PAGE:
Hello, Reader!

Thanks for checking out Credit.com. We hope you find the site and the journalism we produce useful. We wanted to take some time to tell you a bit about ourselves.

Our People

The Credit.com editorial team is staffed by a team of editors and reporters, each with many years of financial reporting experience. We’ve worked for places like the New York Times, American Banker, Frontline, TheStreet.com, Business Insider, ABC News, NBC News, CNBC and many others. We also employ a few freelancers and more than 50 contributors (these are typically subject matter experts from the worlds of finance, academia, politics, business and elsewhere).

Our Reporting

We take great pains to ensure that the articles, video and graphics you see on Credit.com are thoroughly reported and fact-checked. Each story is read by two separate editors, and we adhere to the highest editorial standards. We’re not perfect, however, and if you see something that you think is wrong, please email us at editorial team [at] credit [dot] com,

The Credit.com editorial team is committed to providing our readers and viewers with sound, well-reported and understandable information designed to inform and empower. We won’t tell you what to do. We will, however, do our best to explain the consequences of various actions, thereby arming you with the information you need to make decisions that are in your best interests. We also write about things relating to money and finance we think are interesting and want to share.

In addition to appearing on Credit.com, our articles are syndicated to dozens of other news sites. We have more than 100 partners, including MSN, ABC News, CBS News, Yahoo, Marketwatch, Scripps, Money Magazine and many others. This network operates similarly to the Associated Press or Reuters, except we focus almost exclusively on issues relating to personal finance. These are not advertorial or paid placements, rather we provide these articles to our partners in most cases for free. These relationships create more awareness of Credit.com in general and they result in more traffic to us as well.

Our Business Model

Credit.com’s journalism is largely supported by an e-commerce business model. Rather than rely on revenue from display ad impressions, Credit.com maintains a financial marketplace separate from its editorial pages. When someone navigates to those pages, and applies for a credit card, for example, Credit.com will get paid what is essentially a finder’s fee if that person ends up getting the card. That doesn’t mean, however, that our editorial decisions are informed by the products available in our marketplace. The editorial team chooses what to write about and how to write about it independently of the decisions and priorities of the business side of the company. In fact, we maintain a strict and important firewall between the editorial and business departments. Our mission as journalists is to serve the reader, not the advertiser. In that sense, we are no different from any other news organization that is supported by ad revenue.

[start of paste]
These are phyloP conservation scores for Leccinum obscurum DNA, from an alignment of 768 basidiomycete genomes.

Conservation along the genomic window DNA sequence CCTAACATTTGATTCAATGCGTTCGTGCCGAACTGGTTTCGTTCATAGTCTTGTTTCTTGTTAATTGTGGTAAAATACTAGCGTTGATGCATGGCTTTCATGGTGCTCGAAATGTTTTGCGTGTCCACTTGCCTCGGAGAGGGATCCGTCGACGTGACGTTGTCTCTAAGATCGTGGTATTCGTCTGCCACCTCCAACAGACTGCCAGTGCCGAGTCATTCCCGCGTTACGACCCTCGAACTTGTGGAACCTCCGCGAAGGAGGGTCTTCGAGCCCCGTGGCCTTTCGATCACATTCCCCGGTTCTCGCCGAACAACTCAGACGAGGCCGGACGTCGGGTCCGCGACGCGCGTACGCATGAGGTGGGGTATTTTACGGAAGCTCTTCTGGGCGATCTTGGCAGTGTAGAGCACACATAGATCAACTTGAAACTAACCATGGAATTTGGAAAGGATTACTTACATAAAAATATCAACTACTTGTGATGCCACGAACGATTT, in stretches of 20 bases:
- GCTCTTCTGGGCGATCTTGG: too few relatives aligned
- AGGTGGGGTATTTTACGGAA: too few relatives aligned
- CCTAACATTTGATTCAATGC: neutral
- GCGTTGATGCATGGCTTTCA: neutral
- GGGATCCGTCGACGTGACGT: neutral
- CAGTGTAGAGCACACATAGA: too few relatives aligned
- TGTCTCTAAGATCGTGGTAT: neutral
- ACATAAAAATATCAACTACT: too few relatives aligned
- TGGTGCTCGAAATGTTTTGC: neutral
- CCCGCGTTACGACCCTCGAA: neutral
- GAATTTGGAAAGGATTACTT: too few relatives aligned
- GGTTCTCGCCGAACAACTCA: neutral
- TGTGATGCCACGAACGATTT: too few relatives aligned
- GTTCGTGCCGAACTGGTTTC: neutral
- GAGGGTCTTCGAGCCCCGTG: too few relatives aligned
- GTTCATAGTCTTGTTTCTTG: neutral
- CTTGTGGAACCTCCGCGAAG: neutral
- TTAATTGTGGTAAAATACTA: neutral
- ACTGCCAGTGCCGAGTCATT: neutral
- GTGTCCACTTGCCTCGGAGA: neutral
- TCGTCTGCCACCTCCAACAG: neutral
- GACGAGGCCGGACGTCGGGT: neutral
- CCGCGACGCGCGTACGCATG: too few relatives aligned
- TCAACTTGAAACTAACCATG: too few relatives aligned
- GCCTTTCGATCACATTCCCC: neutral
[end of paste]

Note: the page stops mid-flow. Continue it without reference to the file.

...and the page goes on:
Visitors to Credit.com are also able to register for a free Credit.com account, which gives them access to a tool called The Credit Report Card. This tool provides users with two free credit scores and a breakdown of the information in their Experian credit report, updated twice monthly. Again, this tool is entirely free, and we mention that frequently in our articles, because we think that it’s a good thing for users to have access to data like this. Separate from its educational value, there is also a business angle to the Credit Report Card. Registered users can be matched with products and services for which they are most likely to qualify. In other words, if you register and you find that your credit is less than stellar, Credit.com won’t recommend a high-end platinum credit card that requires an excellent credit score You’d likely get rejected, and that’s no good for you or Credit.com. You’d be no closer to getting a product you need, there’d be a wasted inquiry on your credit report, and Credit.com wouldn’t get paid. These are essentially what are commonly referred to as "targeted ads" in the world of the Internet. Despite all of this, however, even if you never apply for any product, the Credit Report Card will remain free, and none of this will impact how the editorial team reports on credit and credit scores.



Your Stories

Lastly, much of what we do is informed by our own experiences as well as the experiences of our readers. We want to tell your stories if you’re interested in sharing them. Please email us at story ideas [at] credit [dot] com with ideas or visit us on Facebook or Twitter.

Thanks for stopping by.

- The Credit.com Editorial Team